Ghost of Tsushima bad ending: kill Lord Shimura

ghost of tsushima bad ending

(Image credit: Sucker Punch Productions)

If you decide to follow the way of the samurai and give Lord Shimura the honorable death he craves, Jin ensures to his uncle that he'll be remembered, with Shimura redeeming Jin and inviting him to meet again with him in the next life. Jin then ends his life, and the credits roll. Since this conclusion involves murder, some may argue that this is the ‘bad’ ending in Ghost of Tsushima, but we’d argue that the choice is far more nuanced than that.

Either way, if you’re anything like us, you’ll have plenty of tasks outstanding in the vast open world of Tsushima, so thankfully you’re able to take control of Jin again to fully vanquish the remaining Mongols. This ending sees Sakei awake in his new abode, Dawn Refuge, located just west of Mamushi Farmstead. Here you’ll find mementos from your adventures adorning the walls, which Jin will comment on if you initiate it. It’s a nice touch and a chance to reflect on the many hours of Mongol-bashing, fox-following, and shrine-hopping you’ve done.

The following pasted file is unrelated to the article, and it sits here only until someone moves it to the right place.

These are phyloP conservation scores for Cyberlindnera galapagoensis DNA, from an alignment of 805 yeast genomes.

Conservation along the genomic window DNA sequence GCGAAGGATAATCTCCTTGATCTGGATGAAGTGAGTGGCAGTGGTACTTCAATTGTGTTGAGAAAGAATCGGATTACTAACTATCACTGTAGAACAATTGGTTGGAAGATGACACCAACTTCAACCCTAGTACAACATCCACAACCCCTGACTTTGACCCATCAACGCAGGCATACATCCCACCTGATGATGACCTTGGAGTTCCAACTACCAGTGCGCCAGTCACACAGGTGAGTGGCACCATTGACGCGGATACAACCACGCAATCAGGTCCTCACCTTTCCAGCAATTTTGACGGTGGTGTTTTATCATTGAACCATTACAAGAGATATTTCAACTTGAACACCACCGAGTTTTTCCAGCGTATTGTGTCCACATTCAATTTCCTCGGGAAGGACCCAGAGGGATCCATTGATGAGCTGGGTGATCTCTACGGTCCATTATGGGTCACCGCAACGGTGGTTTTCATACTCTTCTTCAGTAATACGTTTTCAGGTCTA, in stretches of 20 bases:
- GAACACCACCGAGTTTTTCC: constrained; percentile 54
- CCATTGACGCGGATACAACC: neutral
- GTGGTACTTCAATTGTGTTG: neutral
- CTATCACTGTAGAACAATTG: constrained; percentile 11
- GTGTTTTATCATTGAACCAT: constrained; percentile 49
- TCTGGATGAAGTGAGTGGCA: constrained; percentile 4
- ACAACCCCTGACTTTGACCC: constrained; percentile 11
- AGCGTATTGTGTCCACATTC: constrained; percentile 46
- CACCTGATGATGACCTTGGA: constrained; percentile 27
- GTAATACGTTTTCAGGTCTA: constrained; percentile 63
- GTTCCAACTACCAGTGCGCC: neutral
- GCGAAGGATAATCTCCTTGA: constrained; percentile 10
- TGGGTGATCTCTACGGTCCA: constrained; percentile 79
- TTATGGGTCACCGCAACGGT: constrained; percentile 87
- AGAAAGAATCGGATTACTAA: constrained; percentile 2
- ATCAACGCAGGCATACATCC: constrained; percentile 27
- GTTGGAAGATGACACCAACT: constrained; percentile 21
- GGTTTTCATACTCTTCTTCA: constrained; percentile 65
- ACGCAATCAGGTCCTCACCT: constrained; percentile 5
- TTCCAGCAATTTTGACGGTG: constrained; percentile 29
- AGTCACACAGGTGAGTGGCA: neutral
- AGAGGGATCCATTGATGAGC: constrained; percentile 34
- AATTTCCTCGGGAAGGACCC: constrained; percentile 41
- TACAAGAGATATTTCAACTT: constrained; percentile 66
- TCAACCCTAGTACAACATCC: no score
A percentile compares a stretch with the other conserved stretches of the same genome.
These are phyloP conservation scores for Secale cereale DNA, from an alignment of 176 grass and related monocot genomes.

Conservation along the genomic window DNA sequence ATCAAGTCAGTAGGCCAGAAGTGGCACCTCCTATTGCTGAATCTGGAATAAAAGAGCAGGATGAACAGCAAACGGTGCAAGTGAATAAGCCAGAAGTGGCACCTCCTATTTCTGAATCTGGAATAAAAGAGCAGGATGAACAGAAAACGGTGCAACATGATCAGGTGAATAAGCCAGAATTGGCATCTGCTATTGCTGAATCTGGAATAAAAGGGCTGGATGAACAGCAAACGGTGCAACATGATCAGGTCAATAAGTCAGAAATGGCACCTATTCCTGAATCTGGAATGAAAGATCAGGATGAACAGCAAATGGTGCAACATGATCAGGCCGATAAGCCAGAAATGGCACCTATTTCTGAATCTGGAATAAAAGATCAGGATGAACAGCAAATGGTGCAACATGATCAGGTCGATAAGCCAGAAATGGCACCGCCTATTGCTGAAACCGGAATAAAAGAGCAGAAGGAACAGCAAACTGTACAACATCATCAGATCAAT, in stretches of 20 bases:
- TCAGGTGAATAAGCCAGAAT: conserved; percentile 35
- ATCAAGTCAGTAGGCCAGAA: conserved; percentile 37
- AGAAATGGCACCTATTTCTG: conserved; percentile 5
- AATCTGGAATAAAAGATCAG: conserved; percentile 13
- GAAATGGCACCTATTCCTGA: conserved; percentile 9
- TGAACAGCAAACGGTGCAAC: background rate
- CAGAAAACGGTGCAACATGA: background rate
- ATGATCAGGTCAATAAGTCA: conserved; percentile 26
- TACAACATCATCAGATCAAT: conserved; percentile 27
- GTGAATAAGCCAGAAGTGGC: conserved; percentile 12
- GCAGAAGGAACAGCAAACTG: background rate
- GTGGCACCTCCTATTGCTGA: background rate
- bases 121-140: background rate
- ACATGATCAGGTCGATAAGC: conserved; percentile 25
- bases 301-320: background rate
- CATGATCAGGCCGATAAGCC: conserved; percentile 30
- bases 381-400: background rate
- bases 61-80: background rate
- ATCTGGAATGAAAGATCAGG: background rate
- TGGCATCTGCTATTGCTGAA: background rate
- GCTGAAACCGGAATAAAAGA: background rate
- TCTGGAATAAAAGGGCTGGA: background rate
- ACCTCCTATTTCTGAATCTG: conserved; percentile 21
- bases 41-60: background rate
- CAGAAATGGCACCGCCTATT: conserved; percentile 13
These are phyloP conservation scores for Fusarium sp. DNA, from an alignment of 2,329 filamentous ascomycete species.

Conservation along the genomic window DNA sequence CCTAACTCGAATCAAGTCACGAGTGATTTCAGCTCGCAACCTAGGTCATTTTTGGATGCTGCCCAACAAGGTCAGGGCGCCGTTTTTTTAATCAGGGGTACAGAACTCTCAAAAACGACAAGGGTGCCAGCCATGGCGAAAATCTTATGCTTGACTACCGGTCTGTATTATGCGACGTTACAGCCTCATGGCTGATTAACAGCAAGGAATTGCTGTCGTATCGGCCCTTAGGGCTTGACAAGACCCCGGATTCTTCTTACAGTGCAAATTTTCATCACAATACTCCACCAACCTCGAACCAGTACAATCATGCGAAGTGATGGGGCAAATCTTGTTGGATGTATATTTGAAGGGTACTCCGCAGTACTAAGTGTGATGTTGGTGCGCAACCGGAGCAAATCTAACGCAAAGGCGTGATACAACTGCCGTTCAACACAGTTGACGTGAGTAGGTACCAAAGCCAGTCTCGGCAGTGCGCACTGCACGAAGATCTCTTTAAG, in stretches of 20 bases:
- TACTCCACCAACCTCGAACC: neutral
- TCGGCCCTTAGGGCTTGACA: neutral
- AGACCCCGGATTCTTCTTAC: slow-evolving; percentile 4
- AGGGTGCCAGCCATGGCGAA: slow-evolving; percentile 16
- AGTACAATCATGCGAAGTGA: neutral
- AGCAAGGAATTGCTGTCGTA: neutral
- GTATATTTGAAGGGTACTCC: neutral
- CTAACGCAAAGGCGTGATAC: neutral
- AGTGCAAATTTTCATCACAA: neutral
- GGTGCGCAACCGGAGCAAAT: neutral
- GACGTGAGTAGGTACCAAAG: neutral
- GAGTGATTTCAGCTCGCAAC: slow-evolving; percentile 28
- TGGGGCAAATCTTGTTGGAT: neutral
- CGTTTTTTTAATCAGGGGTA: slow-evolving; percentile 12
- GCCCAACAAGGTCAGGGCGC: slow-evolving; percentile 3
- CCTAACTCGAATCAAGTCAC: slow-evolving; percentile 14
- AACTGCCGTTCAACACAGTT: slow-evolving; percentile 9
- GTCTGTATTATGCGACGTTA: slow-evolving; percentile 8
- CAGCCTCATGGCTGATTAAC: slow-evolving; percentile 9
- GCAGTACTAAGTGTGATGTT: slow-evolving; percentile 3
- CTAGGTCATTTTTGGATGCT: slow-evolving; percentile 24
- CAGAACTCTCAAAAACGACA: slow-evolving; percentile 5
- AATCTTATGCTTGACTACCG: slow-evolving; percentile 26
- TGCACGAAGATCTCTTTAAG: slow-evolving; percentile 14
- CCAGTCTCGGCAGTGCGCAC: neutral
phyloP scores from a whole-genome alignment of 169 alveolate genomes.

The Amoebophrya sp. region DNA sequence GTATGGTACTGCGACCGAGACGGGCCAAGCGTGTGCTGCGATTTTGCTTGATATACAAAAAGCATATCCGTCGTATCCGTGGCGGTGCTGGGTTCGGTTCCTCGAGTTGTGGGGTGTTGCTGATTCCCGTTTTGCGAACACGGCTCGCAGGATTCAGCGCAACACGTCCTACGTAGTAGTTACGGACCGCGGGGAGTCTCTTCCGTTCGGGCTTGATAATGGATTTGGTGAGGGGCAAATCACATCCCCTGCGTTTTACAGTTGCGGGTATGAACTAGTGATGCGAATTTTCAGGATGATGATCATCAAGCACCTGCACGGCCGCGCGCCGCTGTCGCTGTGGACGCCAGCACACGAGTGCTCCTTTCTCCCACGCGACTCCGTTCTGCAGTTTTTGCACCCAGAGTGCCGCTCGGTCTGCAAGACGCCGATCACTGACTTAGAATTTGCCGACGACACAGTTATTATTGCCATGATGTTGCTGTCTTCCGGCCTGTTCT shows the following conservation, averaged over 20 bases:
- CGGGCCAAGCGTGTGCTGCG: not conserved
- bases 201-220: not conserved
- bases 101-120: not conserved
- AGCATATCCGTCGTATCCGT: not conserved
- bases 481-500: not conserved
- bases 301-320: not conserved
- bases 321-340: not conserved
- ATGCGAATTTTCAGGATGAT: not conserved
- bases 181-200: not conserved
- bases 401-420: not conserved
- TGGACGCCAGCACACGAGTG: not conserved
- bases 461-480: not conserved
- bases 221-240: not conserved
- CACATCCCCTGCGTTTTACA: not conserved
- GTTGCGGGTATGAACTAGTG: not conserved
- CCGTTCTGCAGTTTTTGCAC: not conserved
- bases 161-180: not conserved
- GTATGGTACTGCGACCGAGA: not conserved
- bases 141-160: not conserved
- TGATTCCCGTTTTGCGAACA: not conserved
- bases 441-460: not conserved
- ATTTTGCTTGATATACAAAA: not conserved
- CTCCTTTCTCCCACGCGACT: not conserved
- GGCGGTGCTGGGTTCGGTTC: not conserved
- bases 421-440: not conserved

However, the first thing you’ll likely notice is that you’ll have a new Ghost Armor dye. Quite the contrast to your all-black threads from before, the bright white Righteous Punishment is a stark reminder of your final choice. Once you’re done poking around your new digs, Yuna will meet you to give you a rundown on your outstanding commitments to the supporting cast such as Lady Masako and Sensei Ishikawa, should you have them. You’ll discuss the death of your uncle by your own hand before you’re set loose again on your island home.